Cinder is not the fairy tale you remember. Dark and strange—as all proper fairy tales are—it seamlessly blends old and new with a future so b4.5 stars
Cinder is not the fairy tale you remember. Dark and strange—as all proper fairy tales are—it seamlessly blends old and new with a future so bizarre it would not seem out of place alongside the twisted stories of the brothers Grimm.
The Story Linh Cinder is New Beijing’s most talented mechanic. Broken androids, hovers, ports, she’s your girl. Yet despite her reputation and skill, Cinder is a cyborg—a human ‘repaired’ with robot parts following a horrific accident—for all intents and purposes, a slave. Reviled and subjugated by her stepmother and stepsister, her closest friend is an android with a faulty personality chip. But Cinder’s problems are about to get worse. The world is being torn apart by a devastating plague, and the Empire lives in constant threat of war with the strange race of—wait for it—moon people, called Lunars. When Crown Prince Kai turns up at Cinder’s shop with a broken android she finds herself thrust into political intrigue, betrayals and secrets that could change not only Cinder’s fate, but that of two worlds.
Once Upon A Time, There Was a Girl… She was fair and kind, but she had a wicked stepmother who… hmmm… Let’s start again.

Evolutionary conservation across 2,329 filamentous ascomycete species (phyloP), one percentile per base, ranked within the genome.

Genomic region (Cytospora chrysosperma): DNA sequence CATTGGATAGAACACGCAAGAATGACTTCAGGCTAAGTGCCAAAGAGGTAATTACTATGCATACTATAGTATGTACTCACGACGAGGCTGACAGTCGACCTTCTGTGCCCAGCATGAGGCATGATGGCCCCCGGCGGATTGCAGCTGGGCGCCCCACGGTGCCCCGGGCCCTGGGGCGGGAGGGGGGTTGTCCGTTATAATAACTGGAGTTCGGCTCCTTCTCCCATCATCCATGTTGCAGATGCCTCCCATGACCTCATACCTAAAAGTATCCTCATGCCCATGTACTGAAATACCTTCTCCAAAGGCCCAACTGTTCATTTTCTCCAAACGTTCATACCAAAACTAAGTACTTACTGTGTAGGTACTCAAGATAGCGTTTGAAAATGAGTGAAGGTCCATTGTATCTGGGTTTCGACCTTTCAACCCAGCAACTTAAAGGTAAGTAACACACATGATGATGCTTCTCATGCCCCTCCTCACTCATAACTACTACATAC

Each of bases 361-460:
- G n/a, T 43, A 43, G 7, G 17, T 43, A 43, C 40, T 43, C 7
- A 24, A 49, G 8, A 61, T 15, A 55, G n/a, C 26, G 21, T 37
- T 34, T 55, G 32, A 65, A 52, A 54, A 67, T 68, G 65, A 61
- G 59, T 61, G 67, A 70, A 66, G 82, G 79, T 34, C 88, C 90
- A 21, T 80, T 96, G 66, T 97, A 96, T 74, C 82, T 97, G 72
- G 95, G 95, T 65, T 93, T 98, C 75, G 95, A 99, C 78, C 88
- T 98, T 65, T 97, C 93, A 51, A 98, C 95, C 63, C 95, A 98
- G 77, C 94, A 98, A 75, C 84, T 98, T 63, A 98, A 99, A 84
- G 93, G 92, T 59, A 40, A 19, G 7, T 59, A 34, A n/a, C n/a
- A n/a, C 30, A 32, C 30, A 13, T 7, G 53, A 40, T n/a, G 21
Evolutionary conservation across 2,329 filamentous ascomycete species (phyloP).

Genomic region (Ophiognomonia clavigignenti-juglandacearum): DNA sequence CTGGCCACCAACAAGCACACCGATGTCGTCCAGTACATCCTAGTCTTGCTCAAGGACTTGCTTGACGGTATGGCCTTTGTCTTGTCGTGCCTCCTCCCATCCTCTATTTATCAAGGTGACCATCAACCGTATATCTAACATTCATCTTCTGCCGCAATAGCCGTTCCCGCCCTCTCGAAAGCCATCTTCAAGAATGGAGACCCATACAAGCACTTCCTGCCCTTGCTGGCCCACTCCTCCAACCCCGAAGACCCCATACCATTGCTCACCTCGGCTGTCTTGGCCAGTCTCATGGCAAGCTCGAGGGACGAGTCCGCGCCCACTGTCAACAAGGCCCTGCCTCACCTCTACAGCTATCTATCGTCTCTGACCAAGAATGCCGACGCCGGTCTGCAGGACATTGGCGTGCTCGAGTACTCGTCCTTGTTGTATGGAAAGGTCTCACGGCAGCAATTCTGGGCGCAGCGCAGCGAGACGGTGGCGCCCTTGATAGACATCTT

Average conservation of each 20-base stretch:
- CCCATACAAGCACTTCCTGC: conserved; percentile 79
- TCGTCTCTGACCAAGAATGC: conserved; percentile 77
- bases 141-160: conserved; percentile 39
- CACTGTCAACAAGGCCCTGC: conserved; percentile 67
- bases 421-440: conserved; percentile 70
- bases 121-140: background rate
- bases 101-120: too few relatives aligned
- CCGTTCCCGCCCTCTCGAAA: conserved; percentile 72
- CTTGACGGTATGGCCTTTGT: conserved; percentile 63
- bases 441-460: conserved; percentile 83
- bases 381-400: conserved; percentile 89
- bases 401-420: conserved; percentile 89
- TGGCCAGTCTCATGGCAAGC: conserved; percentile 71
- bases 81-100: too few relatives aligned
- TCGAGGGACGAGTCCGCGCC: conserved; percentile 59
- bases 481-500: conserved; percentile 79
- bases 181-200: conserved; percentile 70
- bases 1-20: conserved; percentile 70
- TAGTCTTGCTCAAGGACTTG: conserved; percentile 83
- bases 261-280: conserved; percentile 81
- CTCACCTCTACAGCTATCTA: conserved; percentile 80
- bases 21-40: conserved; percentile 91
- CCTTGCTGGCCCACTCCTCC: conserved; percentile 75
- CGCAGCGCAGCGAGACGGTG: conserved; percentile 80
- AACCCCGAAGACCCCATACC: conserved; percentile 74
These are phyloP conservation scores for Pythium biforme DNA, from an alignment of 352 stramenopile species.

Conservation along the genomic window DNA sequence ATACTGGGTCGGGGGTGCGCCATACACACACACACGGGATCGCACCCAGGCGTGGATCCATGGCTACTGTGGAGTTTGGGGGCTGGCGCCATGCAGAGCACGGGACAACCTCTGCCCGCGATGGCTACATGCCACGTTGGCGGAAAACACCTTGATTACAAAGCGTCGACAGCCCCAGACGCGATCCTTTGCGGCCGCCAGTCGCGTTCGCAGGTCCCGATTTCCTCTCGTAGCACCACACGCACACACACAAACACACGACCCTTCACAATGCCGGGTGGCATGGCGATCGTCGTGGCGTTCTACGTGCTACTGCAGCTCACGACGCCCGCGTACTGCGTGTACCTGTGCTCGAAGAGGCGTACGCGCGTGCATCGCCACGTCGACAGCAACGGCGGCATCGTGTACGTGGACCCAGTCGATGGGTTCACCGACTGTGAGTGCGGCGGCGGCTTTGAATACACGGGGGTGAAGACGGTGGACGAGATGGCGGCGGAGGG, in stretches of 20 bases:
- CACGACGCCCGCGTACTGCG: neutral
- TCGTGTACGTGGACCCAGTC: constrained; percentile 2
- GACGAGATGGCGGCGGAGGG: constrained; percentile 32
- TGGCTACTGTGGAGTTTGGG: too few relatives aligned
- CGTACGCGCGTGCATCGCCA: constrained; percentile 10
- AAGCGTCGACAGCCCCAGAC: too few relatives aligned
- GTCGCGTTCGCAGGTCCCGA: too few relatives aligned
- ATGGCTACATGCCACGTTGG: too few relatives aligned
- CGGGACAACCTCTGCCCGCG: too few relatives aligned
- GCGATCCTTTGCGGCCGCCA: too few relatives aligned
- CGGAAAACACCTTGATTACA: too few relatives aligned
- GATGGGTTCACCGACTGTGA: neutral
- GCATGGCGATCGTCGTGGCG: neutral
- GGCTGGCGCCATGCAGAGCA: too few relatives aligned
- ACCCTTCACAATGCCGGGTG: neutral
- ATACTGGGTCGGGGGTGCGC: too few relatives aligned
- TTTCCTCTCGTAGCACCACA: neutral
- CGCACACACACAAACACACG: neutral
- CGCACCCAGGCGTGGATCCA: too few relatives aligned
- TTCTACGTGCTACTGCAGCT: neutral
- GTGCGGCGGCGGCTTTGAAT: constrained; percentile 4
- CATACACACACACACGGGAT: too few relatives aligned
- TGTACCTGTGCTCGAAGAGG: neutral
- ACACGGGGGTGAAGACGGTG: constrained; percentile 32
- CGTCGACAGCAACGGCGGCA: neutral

Cinder is not Cinderella. Resigned to a life of injustice and hard labour, Cinder is no damsel in distress. She longs for something more, certainly, but she harbours no expectations or dreams of a knight in shining armour, or a happily ever after. The life of a cyborg is hard and cruel in Cinder’s world, and they’re treated as second-class citizens or tools at best, and reviled and used as test subjects at worse. But Cinder isn’t a tool, and she isn’t an object. She’s a very real teenage girl trapped in a shell of flesh and fabrication, one who feels with the intensity of any other, holds the capacity to love, dream and learn. Cinder isn’t the sobbing scullery maid of folk tales gone by—in fact, she’s physically incapable of tears—she’s something more. Something stronger, tougher. Pieces of her are forged steel, and they’re not her prosthetic limbs. This steel is tempered with fragility, and an aching longing for something more that makes her sympathetic, while never pathetic, or pitiful. Perhaps best of all, Cinder is smart. She’s intelligent, resourceful, and she has real skills and a trade. She’s an admirable and genuinely likeable character. Her humanity makes her relatable, and Cinder is, for all intents and purposes, as human as you and me.